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Skin Grafts

Skin Grafts

Health
2 mins
April 28, 2020

Our skin is absolutely remarkable. It keeps out harmful viruses and bacteria from getting inside our body, protects our internal organs from harm, and regulates our body’s temperature. Even though skin performs many valuable functions that are relevant to everyday living, it often goes unappreciated until a part of it is missing. Luckily, skin grafting is an option if this should ever be the case.

Skin Grafts

During a skin graft procedure, the patient will be put under general anesthesia. The surgeon will remove a piece of healthy skin from one area of the body (the donor site) and will then transplant that skin to the uncovered area. When a skin graft is performed, DermNet NZ explains that the borrowed skin will cover the open wound and attach itself to the cells beneath and begin to grow in its new location. Because the skin graft has its own blood supply its survival relies upon the nutrients from the wound bed on which it was placed.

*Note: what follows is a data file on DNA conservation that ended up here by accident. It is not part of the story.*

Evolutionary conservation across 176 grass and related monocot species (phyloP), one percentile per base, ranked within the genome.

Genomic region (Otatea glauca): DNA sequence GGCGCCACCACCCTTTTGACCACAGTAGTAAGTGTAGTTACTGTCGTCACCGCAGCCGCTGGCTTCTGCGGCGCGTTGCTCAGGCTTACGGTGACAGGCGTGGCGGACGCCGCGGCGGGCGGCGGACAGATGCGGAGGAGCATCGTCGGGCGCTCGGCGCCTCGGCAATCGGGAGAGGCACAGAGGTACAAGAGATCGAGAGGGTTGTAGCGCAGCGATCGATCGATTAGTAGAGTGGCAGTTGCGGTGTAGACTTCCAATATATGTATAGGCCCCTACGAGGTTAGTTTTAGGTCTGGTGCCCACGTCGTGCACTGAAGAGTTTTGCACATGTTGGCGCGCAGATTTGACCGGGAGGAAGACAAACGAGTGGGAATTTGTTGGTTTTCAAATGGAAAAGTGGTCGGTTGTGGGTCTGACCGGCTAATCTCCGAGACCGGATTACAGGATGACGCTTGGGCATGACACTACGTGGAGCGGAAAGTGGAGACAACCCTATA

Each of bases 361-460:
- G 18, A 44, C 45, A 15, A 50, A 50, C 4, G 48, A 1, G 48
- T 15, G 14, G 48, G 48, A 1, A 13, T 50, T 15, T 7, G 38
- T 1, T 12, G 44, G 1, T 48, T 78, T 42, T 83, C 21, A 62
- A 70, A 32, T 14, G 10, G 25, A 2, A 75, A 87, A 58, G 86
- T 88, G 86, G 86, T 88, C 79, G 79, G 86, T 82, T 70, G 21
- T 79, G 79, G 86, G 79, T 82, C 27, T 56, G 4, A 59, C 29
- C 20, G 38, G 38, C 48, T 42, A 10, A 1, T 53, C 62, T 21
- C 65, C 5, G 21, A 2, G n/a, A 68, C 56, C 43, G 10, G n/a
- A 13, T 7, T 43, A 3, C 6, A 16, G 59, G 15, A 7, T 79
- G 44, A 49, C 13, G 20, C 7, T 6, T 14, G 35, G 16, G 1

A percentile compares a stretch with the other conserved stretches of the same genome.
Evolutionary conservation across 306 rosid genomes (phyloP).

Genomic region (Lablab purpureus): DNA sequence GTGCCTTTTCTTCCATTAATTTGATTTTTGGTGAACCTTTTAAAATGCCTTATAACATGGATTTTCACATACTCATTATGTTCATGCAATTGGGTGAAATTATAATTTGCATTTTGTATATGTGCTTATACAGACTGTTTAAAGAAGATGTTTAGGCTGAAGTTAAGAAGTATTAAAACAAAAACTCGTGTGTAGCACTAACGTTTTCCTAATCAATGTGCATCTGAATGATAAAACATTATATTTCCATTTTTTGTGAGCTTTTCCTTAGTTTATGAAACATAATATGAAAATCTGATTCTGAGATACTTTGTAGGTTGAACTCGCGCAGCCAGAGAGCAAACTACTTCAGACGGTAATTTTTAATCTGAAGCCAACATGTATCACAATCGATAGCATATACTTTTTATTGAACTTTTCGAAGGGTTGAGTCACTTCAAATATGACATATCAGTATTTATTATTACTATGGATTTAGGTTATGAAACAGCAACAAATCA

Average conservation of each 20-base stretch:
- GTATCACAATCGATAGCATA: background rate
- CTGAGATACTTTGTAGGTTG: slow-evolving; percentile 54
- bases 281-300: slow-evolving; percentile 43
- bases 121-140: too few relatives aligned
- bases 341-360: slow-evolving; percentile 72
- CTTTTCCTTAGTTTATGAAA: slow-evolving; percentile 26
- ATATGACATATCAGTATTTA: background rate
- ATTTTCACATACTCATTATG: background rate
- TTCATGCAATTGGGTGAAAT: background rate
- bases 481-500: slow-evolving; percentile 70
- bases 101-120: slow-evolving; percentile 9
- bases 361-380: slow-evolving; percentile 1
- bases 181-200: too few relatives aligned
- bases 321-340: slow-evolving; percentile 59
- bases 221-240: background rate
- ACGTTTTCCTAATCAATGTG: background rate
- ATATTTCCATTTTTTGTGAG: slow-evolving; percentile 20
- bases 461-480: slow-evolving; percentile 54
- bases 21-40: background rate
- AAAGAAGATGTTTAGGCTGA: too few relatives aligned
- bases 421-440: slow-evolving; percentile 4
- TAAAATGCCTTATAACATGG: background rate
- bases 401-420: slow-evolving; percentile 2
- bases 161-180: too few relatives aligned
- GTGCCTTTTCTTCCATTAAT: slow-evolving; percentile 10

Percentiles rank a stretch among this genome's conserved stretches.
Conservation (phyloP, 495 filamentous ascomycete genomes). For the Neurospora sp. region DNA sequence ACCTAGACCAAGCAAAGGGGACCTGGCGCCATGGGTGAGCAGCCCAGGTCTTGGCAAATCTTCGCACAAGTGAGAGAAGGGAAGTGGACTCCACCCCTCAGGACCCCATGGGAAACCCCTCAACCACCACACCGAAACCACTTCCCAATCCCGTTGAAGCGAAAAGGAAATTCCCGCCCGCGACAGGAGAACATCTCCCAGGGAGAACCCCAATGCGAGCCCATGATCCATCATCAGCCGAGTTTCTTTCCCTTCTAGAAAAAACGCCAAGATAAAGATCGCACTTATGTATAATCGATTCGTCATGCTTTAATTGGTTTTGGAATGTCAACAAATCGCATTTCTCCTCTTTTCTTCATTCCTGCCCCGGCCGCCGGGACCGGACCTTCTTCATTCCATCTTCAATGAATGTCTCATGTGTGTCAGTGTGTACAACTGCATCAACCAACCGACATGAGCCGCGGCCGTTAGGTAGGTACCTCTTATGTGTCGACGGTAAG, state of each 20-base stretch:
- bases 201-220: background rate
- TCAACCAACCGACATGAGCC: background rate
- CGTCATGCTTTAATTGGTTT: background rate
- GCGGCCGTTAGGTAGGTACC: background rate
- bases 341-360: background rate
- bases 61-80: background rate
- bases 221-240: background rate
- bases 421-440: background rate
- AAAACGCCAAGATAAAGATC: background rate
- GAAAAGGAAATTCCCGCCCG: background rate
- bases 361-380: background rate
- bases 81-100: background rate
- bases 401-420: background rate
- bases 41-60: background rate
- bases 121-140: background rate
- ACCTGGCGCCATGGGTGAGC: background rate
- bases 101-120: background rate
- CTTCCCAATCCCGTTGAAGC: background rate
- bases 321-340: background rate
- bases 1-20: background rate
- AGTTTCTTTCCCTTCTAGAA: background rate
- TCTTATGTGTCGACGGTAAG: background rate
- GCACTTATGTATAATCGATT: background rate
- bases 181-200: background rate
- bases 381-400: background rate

Most patients will receive what is called a split-thickness skin graft. This procedure involves the top two layers of skin, the epidermis and the underlying layer of the epidermis, the dermis. This healthy tissue can be taken from any part of the patient’s body, but the site where skin is most often taken from is the buttocks or the inner thigh. Once skin is removed from the donor site, it will be carefully spread across the area in need of the transplant. Medline Plus tells us that the borrowed skin will be held in place by gentle pressure from a well-padded dressing that covers it, by staples, or by a few small stitches. The donor site will then be covered with a sterile dressing for about three to five days. The recovery should be rather quick with this procedure.

Full-Thickness Grafts

If a patient has lost a large amount of tissue, they may need what is called a full-thickness skin graft. This procedure is more complicated than the split-thickness skin graft because the surgeon will have to remove more than two layers of skin. Patients with severe burns, injuries, or infections may be candidates for this procedure. Recovery time is of course longer when a full-thickness skin graft is performed, due to the fact it is a more complex procedure. Patients may have to remain in the hospital for one to two weeks, but healing time may vary with each patient.

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